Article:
In 2011, humanity welcomed its seven-billionth member. At the current birth rate, experts predict we will reach more than 9 billion by 2050. To feed everyone, we’ll need to double the amount of food we currently produce.
But the challenge of feeding everyone isn’t just an issue of volume. It’s also an issue of what type of food is needed, and where.
On our way to more than 9 billion
For most of human history, the earth’s population has increased at a slow, steady pace. However, in the past 120 years, the number of human beings who need to be fed by our planet has increased from 1.5 billion to 7 billion. There are many reasons for this. In part, it’s due to longer life expectancies made possible by advances in medical care. But another big reason is agriculture itself: considered on a global scale, food is generally easier to get and more nutritious than ever before.
As life expectancies and quality of life increase, birth rates tend to go down. But even allowing for a decrease in the current global birth rate, experts still project that our population will add more than 2 billion within the next 40 years.
From USDA Amber Waves:
With Adequate Productivity Growth, Global Agriculture Is Resilient to Future Population and Economic Growth
Rapid improvements in agricultural productivity in recent decades have freed resources such as land and labor for nonagricultural uses, dampened the environmental impact of farming, and made food more affordable to a growing world population. However, prospects for future growth in agricultural productivity are uncertain, particularly in light of climate change. If agricultural productivity growth slows in future years, how will global agricultural output, consumption, land use, and prices adjust? To address this question, ERS researchers recently used the agency’s global agricultural and energy economic model—the Future Agricultural Resources Model (FARM)—to simulate agricultural markets in 2050 under a range of different scenarios.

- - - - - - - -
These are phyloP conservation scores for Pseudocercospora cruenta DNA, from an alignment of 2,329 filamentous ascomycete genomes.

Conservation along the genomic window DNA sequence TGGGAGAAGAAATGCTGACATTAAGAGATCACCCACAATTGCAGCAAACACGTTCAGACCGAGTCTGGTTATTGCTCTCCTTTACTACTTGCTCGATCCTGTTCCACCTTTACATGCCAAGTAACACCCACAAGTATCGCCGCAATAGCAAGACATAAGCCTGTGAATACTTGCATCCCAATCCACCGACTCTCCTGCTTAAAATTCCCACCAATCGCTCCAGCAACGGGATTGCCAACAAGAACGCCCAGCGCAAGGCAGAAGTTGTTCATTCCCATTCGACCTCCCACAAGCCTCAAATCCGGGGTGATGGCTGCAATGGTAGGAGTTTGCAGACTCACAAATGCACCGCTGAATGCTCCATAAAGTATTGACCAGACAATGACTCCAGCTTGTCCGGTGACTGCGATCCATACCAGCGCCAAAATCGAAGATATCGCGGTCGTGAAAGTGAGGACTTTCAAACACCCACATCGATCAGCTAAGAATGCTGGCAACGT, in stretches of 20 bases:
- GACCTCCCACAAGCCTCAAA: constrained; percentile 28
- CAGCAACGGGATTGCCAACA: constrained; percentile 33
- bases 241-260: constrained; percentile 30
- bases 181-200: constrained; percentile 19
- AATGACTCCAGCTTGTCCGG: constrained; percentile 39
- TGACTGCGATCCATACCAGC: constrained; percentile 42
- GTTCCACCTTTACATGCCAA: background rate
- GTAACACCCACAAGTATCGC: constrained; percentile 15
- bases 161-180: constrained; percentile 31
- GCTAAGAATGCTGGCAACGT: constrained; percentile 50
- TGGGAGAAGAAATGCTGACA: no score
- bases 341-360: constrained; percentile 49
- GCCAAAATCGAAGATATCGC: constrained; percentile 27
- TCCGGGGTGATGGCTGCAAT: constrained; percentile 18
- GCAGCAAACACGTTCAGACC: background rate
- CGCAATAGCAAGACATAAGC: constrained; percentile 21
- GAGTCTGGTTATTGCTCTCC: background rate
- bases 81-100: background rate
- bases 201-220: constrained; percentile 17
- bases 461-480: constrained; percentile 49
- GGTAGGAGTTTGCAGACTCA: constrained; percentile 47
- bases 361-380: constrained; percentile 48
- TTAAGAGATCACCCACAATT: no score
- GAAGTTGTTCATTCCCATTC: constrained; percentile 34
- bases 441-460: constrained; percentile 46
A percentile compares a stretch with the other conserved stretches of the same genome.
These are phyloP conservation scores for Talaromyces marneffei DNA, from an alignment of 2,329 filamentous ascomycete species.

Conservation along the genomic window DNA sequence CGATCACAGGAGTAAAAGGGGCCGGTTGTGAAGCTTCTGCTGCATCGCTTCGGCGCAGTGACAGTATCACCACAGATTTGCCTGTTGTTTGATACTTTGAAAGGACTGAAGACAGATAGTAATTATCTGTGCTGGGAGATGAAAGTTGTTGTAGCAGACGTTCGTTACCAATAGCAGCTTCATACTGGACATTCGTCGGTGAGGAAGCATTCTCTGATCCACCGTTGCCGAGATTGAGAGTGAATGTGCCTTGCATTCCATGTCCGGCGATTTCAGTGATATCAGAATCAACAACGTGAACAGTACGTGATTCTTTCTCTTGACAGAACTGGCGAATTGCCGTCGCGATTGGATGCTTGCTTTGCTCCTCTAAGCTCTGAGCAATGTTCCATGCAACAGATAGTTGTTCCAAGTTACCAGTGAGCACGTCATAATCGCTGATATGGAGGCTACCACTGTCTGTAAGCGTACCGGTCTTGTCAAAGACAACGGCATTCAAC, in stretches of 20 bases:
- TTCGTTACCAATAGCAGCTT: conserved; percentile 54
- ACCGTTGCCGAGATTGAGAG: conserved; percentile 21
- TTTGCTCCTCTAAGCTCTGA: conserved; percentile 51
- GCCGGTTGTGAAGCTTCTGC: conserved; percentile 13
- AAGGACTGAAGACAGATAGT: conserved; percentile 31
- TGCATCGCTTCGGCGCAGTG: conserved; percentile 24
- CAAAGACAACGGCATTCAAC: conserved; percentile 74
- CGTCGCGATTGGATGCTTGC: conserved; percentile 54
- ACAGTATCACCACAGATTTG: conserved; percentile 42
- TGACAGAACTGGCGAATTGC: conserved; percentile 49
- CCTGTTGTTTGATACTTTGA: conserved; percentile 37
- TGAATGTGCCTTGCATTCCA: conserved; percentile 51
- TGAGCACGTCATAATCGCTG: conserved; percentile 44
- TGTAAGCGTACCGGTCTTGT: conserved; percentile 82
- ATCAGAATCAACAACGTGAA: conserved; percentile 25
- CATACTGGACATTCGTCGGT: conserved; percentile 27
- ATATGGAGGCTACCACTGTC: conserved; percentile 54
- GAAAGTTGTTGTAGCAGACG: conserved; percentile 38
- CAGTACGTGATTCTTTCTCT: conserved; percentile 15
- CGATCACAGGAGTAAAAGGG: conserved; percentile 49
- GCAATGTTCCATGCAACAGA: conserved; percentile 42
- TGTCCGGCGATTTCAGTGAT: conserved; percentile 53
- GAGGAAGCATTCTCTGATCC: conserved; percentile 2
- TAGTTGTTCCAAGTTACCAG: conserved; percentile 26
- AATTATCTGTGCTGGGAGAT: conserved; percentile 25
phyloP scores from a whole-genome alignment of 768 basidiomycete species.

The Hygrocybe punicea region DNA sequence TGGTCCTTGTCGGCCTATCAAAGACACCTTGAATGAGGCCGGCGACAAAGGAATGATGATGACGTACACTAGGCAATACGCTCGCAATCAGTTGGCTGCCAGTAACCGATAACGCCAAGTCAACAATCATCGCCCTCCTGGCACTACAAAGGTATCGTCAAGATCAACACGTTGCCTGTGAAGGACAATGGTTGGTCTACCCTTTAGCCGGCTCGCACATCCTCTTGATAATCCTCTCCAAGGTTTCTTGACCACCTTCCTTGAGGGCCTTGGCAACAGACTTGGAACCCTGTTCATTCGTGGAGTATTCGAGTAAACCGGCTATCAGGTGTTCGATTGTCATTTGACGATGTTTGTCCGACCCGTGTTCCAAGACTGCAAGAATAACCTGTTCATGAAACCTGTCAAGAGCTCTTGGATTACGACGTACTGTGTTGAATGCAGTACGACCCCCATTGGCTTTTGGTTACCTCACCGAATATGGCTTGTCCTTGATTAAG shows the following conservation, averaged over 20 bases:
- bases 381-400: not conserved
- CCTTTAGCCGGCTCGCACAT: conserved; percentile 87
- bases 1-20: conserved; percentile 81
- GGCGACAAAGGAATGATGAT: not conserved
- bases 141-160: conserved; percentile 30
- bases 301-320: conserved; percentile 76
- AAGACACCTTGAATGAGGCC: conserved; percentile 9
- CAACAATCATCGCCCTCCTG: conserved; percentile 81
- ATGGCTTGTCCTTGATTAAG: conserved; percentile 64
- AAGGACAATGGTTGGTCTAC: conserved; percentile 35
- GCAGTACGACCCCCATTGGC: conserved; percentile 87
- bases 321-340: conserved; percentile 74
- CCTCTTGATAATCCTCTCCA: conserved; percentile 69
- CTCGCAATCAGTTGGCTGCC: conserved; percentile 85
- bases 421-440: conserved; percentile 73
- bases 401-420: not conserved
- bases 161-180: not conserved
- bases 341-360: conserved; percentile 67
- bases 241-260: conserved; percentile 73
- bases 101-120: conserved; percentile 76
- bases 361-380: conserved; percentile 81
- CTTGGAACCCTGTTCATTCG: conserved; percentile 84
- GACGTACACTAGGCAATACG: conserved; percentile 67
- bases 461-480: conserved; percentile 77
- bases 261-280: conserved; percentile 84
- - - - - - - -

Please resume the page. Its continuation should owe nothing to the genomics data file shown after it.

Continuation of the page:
In trying to project future global agricultural production and resource use decisions given varying technological changes, we developed two scenarios: (1) a global agricultural economy with moderate population, income, and agricultural productivity growth over the next four decades and (2) a low-productivity scenario that reflects a less optimistic outlook for future agricultural productivity growth. By comparing these two scenarios, we can judge how farmers and consumers could be expected to react should future agricultural productivity growth slow for any reason.